The Concert for People Who Really Shouldn’t Need It (But Do)
Tonight I, like hundreds of millions around the globe, will be glued to my television to watch the 12.12.12 Concert for Sandy Relief.
And like hundreds of millions of people around the globe, I have better things to do with my three hours than sit and watch TV.
It’s not that I’m knocking either the concert or the intent behind it. People in this area still need help getting back on their feet and my last few weeks have been spent doing what I can and then some to assist. Even people who adequately prepared and even had enough insurance to cover their losses are waiting around for checks to begin rebuilding and feeding themselves.
It’s this last I’m finding a really bitter pill to swallow.
This tragedy occured within ten miles of the greatest concentration of wealth on the planet. Hell, this tragedy affected the greatest concentration of wealth on the planet!
So where are the rich? Where are the dazzling limos and gleaming boats, the pearl-strung ladies who lunch, delivering meals and blankets?
(To be fair, the concert was organized by the Robin Hood Foundation, which was started by hedge fund manager Paul Tudor Jones in 1988, and its board of directors includes some of the glitteriest of the glitterati)
All fall long, we heard from Republicans how a tax hike would absolutely ruin the rich, force them to conserve money and cut jobs. Wouldn’t this be an opportunity to show the world you meant what you said, Mitt? That the best way for this nation to grow is to fund the rich more so they can re-invest in our communities?
And I don’t mean with some half-assed photo op. Those days are over. How about some real relief, Mitt and minions? How about acknowledging the fact that, indeed, you didn’t build that, that it was built by the hard working men and women whose homes were destroyed in the wrath of Nature that was Sandy, created by the same global warming you and your minions have worked so hard to deny?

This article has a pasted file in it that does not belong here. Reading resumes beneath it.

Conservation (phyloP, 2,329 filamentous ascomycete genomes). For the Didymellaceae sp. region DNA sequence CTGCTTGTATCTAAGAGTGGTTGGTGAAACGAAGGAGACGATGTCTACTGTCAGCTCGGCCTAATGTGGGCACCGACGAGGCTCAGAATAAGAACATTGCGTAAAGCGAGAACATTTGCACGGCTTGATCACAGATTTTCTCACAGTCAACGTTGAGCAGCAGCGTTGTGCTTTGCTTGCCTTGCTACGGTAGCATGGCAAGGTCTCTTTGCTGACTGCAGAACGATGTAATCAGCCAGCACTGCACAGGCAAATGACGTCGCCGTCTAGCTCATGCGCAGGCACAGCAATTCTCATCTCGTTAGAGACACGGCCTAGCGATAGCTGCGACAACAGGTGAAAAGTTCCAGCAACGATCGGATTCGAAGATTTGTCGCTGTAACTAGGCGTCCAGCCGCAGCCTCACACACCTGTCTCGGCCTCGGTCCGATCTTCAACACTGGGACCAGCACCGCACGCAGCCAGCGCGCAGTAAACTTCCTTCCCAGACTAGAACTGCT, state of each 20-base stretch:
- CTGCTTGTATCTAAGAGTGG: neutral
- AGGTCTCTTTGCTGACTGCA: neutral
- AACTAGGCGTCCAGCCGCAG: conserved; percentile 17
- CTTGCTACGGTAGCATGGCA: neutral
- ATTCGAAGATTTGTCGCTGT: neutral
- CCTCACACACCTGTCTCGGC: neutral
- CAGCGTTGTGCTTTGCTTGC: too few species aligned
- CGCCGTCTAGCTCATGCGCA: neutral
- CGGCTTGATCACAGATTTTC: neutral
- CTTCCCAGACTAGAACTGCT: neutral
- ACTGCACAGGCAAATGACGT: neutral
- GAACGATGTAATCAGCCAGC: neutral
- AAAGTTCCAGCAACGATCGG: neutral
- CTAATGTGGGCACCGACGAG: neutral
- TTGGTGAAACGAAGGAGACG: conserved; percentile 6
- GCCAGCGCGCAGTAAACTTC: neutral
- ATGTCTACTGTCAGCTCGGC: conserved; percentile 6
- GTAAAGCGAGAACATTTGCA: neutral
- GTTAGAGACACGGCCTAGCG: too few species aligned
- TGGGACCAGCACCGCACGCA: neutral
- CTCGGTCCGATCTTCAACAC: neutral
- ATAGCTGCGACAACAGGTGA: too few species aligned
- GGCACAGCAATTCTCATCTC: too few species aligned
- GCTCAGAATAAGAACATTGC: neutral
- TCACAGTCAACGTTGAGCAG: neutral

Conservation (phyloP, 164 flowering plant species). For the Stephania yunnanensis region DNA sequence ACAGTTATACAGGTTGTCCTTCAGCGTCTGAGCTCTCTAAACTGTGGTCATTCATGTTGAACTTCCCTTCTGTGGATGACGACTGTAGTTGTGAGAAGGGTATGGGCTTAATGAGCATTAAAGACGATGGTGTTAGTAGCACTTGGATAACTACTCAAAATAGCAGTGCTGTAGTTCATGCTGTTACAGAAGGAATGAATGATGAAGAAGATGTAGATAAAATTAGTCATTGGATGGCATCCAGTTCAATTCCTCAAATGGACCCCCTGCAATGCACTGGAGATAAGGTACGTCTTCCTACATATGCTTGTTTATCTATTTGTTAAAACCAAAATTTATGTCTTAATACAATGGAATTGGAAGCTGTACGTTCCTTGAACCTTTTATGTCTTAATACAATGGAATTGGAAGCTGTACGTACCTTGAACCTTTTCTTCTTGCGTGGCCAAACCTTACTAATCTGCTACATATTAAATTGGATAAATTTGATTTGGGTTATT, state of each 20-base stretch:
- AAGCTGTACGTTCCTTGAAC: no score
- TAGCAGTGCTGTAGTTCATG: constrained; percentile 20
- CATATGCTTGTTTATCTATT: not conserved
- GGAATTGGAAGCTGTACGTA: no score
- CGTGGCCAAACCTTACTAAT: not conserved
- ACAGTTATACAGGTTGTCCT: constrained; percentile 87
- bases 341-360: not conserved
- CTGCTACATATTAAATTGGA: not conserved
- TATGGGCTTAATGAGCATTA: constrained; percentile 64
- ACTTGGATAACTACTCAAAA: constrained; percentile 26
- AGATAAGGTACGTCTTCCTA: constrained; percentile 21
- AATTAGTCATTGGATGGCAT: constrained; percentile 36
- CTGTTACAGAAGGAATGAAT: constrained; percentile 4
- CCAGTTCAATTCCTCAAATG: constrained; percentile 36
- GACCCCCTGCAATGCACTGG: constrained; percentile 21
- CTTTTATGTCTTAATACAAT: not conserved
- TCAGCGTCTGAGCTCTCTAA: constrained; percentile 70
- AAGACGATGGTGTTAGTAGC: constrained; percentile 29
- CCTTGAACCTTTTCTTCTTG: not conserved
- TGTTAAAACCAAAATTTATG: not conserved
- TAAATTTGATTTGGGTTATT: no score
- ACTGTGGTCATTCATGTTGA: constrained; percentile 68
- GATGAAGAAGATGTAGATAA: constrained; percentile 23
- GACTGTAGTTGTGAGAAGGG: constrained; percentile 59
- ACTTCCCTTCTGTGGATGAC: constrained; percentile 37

How about it, rich and powerful? How about parting with a substantial portion of that wealth as a sign of fealty to the nation that gave it to you in the first place, that opened up the opportunities and in many if not most cases, financed it with the tax dollars off the sweat of the very people sitting in cold dark tents on their property?
How about you live your credoes of charity? Instead of financing the wing of some hospital that just happens to treat the prostate cancer you’ve been diagnosed with or the children’s charity that just happens to benefit the nation where your kid was adopted from, how about turning some of that fire hose of funding on this conflagration?
2 comments to The Concert for People Who Really Shouldn’t Need It (But Do)
The Agonist Log in